Some of the links on this post may be affiliate links. Taking on a World of Words is a participant in affiliate programs designed to provide a means for sites to earn advertising fees by linking to products. If you purchase a product or service through an affiliate link, your cost will be the same but Sam will automatically receive a small commission. Your support is greatly appreciated.

Related Posts:
Worth the Wait! Author Renee Rosen’s DOLLFACE Took a Ten Year Road to Publication | Women’s Fiction Writers
Mob Wives Chicago: Renee Rosen’s Dollface | Books on the Table

WWW Wednesday, 17-August-2022

17 Aug

Welcome to WWW Wednesday! This meme was formerly hosted by MizB at A Daily Rhythm and revived here on Taking on a World of Words. Just answer the three questions below and leave a link to your post in the comments for others to look at. No blog? No problem! Just leave a comment with your responses. Please, take some time to visit the other participants and see what others are reading. So, let’s get to it!

IMG_1384-0

The Three Ws are:

What are you currently reading?
What did you recently finish reading?
What do you think you’ll read next?

Note: For users of Blogspot blogs, I’m unable to comment on your posts as a WordPress blogger unless you’ve enabled Name/URL comments. This is a known WordPress/Blogspot issue. Please consider enabling this to participate more fully in the community.


Currently reading: Not much in Rebeldes (The Outsiders) by S.E. Hinton again. We’re more set in our new routine, but I had a bit of a cold and didn’t want to read much before bed when I could close my eyes for a few extra minutes of rest.
I shold have Dollface by Renée Rosen
wrapped up by next week. I’m enjoying this one and I’ve been able to keep moving through audio at a good pace.
I
can tell I’m not enjoying Soldiers’ Pay by William Faulkner. I keep finding other things to do than read this when I could pick it up so it’s been slow going. I have this problem with ebooks often, where there are so many other things I could do on my phone that I don’t read. It’s caused me to drag out books I don’t enjoy as much for months and months.

Recently finished: Nothing this week but I should have something here soon!

Reading next: I’m looking forward to Vessel by Lisa A. Nichols. I should start it next week!

Leave a comment with your link and comment (if you’re so inclined). Take a look at the other participant links in the comments and look at what others are reading.

Have any opinions on these choices?

Until next time, write on.

You can follow me on Goodreads, Facebook, Twitter, Pinterest, and Instagram. I’m available via email at SamAStevensWriter@gmail.com. And as always, feel free to leave a comment!

Some of the links on this post may be affiliate links. Taking on a World of Words is a participant in affiliate programs designed to provide a means for sites to earn advertising fees by linking to products. If you purchase a product or service through an affiliate link, your cost will be the same but Sam will automatically receive a small commission. Your support is greatly appreciated.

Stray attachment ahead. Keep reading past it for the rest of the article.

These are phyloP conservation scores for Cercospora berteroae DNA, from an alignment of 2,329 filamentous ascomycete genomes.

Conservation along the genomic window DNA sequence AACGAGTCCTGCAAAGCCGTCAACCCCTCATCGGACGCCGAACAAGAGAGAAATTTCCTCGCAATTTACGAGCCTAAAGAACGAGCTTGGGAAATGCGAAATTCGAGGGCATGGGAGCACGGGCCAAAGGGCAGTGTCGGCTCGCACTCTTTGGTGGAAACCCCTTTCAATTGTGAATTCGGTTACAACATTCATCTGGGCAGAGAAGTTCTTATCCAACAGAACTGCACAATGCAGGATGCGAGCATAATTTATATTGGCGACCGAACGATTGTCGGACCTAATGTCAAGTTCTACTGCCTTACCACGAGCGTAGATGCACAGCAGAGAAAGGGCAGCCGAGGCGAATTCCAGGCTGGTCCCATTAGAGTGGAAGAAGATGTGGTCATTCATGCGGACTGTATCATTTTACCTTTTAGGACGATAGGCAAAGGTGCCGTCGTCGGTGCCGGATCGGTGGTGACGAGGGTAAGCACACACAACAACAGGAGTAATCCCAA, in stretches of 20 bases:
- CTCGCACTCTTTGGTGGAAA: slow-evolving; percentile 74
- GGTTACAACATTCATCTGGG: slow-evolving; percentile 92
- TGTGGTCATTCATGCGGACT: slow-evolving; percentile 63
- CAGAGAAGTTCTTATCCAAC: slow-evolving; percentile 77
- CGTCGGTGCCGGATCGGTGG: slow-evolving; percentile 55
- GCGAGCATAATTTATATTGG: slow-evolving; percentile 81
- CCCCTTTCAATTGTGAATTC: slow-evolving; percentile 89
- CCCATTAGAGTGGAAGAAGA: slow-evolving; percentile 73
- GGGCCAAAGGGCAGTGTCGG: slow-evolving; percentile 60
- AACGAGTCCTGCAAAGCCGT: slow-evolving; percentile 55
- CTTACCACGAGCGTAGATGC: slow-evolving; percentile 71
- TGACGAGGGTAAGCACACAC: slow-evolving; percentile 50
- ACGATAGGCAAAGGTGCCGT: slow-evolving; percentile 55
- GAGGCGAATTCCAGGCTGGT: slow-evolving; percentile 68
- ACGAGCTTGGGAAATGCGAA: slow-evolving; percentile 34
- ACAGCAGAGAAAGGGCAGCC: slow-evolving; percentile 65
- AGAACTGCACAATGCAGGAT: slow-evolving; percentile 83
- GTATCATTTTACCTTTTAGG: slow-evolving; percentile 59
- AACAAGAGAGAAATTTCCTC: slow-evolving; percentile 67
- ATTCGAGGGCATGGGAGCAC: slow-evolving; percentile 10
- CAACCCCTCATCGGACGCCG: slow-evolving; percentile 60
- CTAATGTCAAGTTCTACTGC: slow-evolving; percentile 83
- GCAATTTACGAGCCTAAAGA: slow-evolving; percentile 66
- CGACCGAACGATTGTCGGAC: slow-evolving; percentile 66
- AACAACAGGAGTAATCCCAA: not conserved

WWW Wednesday, 10-August-2022

10 Aug

Welcome to WWW Wednesday! This meme was formerly hosted by MizB at A Daily Rhythm and revived here on Taking on a World of Words. Just answer the three questions below and leave a link to your post in the comments for others to look at. No blog? No problem! Just leave a comment with your responses. Please, take some time to visit the other participants and see what others are reading. So, let’s get to it!

IMG_1384-0

The Three Ws are:

What are you currently reading?
What did you recently finish reading?
What do you think you’ll read next?

Note: For users of Blogspot blogs, I’m unable to comment on your posts as a WordPress blogger unless you’ve enabled Name/URL comments. This is a known WordPress/Blogspot issue. Please consider enabling this to participate more fully in the community.


Currently reading: I didn’t make much progress in Rebeldes (The Outsiders) by S.E. Hinton this week. We’ve changed around Baby’s bedtime a bit and we’re still adjusting to the new flow of our evenings. I hope to get back into a groove of reading this soon.
I keep moving through Dollface by Renée Rosen
at a good pace. This will be the next one I finish, I’m just not sure how soon it will be.
I’ve only read the first chapter of Soldiers’ Pay by William Faulkner
so far. It’s a little more odd than I was expecting or remembered of Faulkner. This was his first publication so maybe that’s why it’s different from what I remember. Either way, it hasn’t captured my attention so I’m not rushing it.

Recently finished: Nothing new this week, unfortunately. I’d been flying through books so it’s odd to have finally slowed down. I hope I can get back into a rhythm soon.

I was able to post my review of Malorie by Josh Malerman on Monday! Please take a look if you care to. I enjoyed the book and read through it very fast! I gave it Four out of Five Stars.

Reading next: I still plan to pick up Vessel by Lisa A. Nichols on audio as soon as I need to.

Leave a comment with your link and comment (if you’re so inclined). Take a look at the other participant links in the comments and look at what others are reading.

Have any opinions on these choices?

Until next time, write on.

You can follow me on Goodreads, Facebook, Twitter, Pinterest, and Instagram. I’m available via email at SamAStevensWriter@gmail.com. And as always, feel free to leave a comment!

Some of the links on this post may be affiliate links. Taking on a World of Words is a participant in affiliate programs designed to provide a means for sites to earn advertising fees by linking to products. If you purchase a product or service through an affiliate link, your cost will be the same but Sam will automatically receive a small commission. Your support is greatly appreciated.